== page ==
However, is there no way to append to the file? I tried to set append=true for the FileOutputStream but that didn't seem to work as expected.

Assisted Solution

Koka1 earned 200 total points
ID: 8047305
Use constructor:
FileOutputStream(String filename, boolean append);

settin the second boolean argument to true opens file in append mode.
NEW Veeam Agent for Microsoft Windows

Backup and recover physical and cloud-based servers and workstations, as well as endpoint devices that belong to remote users. Avoid downtime and data loss quickly and easily for Windows-based physical or public cloud-based workloads!


Author Comment

ID: 8047475
I tried that before as well. It caused an IO Exception when reading which was strange.

Is there an alternative way to store objects without using the ObjectOutputStream? I don't like the way I have to rely on the EOFException to stop reading the ObjectInputStream either. I get the feeling that this isn't the correct usage of the class.

Assisted Solution

Koka1 earned 200 total points
ID: 8053240
>It caused an IO Exception when reading which was strange
Strange indeed, bet cause was not in appending, can you paste the code?

>Is there an alternative way to store objects without using the ObjectOutputStream

Well, ObjectOutputStream is very convenient as it handles serialization of all referenced objects as well, but if your object is simple enough you can write your own serialization/deserialization routines. An extreme example: doubt it's worth using ObjectOutputStream to write/read String objects to/from file.

>I don't like the way I have to rely on the EOFException to stop reading the ObjectInputStream

Only after reading this I realized that somehow I never have stored multiple instances of the same class in a single file, to be more precise when I need to store number of instances I put them into separate files if I'll need to load them under different circumstances OR, if I know I'll need to load them all at once, I put them into some collection and write that collection to the file. Of course that's matter of taste, but I never have to 'rely on the EOFException to stop reading'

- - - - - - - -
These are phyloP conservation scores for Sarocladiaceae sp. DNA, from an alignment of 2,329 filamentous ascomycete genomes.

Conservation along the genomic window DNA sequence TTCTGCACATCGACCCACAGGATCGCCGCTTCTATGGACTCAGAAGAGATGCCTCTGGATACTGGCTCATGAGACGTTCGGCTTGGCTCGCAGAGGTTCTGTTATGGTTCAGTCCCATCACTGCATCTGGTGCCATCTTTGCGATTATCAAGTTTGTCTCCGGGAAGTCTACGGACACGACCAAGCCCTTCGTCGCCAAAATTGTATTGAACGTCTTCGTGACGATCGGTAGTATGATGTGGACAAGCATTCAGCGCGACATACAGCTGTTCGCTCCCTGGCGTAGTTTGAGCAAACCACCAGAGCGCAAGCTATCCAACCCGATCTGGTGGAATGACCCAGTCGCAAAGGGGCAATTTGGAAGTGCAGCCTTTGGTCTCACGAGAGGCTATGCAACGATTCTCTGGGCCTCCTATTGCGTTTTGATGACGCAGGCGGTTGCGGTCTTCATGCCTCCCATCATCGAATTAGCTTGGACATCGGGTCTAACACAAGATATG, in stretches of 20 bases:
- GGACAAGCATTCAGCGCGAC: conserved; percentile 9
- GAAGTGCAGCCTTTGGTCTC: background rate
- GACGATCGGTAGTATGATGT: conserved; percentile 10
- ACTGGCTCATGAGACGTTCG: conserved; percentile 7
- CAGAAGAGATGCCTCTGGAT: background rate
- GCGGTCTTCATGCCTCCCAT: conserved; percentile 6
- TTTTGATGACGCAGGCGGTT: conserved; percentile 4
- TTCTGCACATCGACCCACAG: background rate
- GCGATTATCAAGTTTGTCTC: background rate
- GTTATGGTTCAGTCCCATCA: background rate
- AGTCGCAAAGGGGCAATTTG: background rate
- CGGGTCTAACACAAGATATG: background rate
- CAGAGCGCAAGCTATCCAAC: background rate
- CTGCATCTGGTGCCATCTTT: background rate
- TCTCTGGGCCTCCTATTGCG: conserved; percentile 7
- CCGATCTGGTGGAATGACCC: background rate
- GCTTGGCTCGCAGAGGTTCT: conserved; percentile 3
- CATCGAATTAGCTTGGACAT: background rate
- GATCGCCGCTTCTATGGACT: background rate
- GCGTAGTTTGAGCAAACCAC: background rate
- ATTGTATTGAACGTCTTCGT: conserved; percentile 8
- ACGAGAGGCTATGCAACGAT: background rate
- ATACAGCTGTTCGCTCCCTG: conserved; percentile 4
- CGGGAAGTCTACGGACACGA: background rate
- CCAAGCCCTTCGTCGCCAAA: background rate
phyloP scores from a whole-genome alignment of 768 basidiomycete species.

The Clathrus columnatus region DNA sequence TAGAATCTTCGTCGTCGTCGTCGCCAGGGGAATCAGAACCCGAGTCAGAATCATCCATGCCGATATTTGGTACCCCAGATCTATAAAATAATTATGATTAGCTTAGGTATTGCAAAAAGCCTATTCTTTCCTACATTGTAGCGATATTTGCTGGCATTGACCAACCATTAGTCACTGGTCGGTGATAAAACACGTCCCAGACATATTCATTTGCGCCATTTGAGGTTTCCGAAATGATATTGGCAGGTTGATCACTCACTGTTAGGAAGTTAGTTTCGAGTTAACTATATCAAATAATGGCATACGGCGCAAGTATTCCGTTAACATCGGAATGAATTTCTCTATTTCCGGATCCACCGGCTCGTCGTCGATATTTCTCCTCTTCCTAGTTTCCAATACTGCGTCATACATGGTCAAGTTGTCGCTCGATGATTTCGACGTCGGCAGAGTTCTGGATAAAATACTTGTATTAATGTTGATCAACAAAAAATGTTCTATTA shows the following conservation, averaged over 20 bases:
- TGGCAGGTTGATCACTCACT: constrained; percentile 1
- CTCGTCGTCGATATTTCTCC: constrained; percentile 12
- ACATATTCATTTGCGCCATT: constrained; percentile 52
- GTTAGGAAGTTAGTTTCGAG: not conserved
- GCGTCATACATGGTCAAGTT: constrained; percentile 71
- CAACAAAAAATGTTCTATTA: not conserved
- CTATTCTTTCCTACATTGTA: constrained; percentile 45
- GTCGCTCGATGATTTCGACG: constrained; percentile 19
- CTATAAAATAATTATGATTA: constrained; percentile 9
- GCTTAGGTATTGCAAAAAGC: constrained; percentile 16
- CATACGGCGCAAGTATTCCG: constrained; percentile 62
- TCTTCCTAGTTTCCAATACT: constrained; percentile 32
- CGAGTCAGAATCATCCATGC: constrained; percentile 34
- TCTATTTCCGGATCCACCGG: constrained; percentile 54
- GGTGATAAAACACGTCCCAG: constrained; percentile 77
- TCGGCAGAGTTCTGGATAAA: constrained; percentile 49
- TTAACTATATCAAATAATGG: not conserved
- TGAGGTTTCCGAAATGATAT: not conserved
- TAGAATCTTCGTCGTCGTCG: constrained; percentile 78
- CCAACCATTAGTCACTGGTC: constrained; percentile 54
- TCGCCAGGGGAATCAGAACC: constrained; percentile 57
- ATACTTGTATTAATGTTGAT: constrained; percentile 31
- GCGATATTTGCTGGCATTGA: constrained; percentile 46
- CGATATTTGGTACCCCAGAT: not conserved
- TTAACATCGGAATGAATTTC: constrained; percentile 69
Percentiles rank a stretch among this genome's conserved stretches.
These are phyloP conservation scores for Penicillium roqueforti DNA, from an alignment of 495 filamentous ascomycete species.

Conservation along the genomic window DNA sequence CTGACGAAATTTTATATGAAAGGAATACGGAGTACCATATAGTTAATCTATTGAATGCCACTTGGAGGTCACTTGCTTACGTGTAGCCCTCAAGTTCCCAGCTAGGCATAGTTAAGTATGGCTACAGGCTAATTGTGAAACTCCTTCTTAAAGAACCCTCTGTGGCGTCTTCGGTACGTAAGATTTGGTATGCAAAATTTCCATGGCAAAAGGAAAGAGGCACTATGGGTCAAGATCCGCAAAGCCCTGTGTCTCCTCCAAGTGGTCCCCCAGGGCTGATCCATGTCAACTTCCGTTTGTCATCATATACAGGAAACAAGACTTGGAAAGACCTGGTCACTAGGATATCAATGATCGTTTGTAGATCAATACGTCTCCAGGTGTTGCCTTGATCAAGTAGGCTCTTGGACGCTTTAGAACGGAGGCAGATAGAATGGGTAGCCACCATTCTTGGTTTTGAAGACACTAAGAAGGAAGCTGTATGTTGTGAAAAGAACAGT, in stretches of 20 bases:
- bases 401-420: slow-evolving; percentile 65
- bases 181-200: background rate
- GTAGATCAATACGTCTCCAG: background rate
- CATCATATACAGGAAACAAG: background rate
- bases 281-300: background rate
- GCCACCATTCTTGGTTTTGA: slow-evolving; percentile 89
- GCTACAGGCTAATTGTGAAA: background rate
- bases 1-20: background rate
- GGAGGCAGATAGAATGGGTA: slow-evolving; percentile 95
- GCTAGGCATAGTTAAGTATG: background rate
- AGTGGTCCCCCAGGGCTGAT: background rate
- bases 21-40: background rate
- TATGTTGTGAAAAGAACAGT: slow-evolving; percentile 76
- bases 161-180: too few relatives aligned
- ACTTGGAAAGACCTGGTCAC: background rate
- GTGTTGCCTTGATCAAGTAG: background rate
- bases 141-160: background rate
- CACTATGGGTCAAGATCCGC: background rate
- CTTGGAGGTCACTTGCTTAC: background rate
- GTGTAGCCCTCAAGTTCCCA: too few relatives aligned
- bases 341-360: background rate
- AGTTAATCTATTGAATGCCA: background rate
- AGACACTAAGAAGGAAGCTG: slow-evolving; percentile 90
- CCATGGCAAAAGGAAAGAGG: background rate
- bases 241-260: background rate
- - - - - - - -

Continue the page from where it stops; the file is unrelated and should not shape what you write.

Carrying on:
Good luck

Expert Comment

ID: 9059013
This old question needs to be finalized -- accept an answer, split points, or get a refund.  For information on your options, please click here-> http:/help/closing.jsp#1 
Post your closing recommendations!  No comment means you don't care.
LVL 35

Expert Comment

ID: 9677756
No comment has been added lately, so it's time to clean up this TA.
I will leave a recommendation in the Cleanup topic area that this question is:

Accept Koka1's comment as answer.

Please leave any comments here within the next seven days.


EE Cleanup Volunteer

Featured Post

Independent Software Vendors: We Want Your Opinion

We value your feedback.

Take our survey and automatically be enter to win anyone of the following:
Yeti Cooler, Amazon eGift Card, and Movie eGift Card!

Question has a verified solution.

If you are experiencing a similar issue, please ask a related question

The article will include the best Data Recovery Tools along with their Features, Capabilities, and their Download Links. Hope you’ll enjoy it and will choose the one as required by you.
Microservice architecture adoption brings many advantages, but can add intricacy. Selecting the right orchestration tool is most important for business specific needs.
This tutorial will walk an individual through setting the global and backup job media overwrite and protection periods in Backup Exec 2012. Log onto the Backup Exec Central Administration Server. Examine the services. If all or most of them are stop…
This theoretical tutorial explains exceptions, reasons for exceptions, different categories of exception and exception hierarchy.

777 members asked questions and received personalized solutions in the past 7 days.

Join the community of 500,000 technology professionals and ask your questions.

Join & Ask a Question